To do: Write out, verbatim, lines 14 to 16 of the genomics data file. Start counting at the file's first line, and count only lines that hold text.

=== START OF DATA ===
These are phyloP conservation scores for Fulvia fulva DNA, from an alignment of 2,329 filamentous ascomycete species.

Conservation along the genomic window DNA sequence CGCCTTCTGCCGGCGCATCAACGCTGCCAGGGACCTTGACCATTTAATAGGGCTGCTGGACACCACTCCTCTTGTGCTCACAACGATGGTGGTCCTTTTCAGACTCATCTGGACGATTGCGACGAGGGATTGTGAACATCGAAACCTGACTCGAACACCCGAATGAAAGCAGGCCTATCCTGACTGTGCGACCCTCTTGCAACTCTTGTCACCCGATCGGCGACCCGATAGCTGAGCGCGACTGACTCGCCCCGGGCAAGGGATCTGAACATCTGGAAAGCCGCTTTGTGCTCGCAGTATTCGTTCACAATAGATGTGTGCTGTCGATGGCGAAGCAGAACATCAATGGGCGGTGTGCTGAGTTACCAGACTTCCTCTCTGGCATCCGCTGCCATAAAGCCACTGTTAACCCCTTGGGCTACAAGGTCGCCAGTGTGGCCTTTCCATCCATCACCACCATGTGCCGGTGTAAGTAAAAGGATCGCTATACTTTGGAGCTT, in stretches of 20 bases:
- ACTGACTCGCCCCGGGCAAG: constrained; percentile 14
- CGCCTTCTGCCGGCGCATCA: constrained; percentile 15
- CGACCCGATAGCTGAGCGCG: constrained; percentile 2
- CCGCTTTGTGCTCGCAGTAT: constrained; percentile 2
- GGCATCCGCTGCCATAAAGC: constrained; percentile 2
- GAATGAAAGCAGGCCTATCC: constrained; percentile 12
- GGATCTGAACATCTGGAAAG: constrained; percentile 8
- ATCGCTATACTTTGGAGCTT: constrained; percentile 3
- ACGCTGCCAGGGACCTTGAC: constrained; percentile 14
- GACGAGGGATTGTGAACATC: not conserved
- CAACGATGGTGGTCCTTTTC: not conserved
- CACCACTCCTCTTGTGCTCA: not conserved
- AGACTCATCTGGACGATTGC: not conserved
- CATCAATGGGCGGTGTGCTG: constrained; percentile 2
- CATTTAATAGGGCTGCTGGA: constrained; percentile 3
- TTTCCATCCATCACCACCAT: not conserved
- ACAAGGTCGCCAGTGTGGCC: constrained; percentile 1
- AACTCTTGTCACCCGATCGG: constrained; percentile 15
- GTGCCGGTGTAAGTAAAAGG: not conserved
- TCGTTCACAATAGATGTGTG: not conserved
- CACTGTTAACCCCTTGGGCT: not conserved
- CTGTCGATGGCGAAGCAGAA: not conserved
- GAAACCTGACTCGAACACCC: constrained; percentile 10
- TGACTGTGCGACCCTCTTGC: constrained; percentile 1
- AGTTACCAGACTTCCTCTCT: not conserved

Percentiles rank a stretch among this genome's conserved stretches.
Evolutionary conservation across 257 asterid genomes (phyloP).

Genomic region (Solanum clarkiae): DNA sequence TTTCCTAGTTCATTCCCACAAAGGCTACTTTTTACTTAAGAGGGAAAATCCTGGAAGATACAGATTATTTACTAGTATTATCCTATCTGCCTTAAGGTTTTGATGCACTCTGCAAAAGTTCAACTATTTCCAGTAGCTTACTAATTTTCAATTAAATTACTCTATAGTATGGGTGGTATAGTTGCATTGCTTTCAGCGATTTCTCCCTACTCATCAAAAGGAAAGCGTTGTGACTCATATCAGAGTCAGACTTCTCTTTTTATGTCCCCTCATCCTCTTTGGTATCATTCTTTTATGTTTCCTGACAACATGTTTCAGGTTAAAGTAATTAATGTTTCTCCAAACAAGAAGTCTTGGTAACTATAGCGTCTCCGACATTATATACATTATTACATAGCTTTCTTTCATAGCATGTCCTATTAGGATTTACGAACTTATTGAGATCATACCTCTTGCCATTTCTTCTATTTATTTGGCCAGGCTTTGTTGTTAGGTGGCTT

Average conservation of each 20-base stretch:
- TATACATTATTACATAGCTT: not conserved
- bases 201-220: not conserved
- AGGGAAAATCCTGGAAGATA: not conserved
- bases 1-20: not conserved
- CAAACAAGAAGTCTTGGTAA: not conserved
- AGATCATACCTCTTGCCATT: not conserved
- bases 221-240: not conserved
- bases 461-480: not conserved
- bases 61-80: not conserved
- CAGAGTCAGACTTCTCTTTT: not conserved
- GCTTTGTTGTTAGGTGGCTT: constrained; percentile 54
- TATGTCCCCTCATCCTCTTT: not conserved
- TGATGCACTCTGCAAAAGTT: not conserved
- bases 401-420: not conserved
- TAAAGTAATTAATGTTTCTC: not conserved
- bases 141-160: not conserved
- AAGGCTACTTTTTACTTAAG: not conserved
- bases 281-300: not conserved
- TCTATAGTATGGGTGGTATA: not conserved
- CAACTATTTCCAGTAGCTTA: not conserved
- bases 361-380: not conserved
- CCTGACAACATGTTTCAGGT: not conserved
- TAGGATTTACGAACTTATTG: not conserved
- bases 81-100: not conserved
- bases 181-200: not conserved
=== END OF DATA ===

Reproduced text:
- CACCACTCCTCTTGTGCTCA: not conserved
- AGACTCATCTGGACGATTGC: not conserved
- CATCAATGGGCGGTGTGCTG: constrained; percentile 2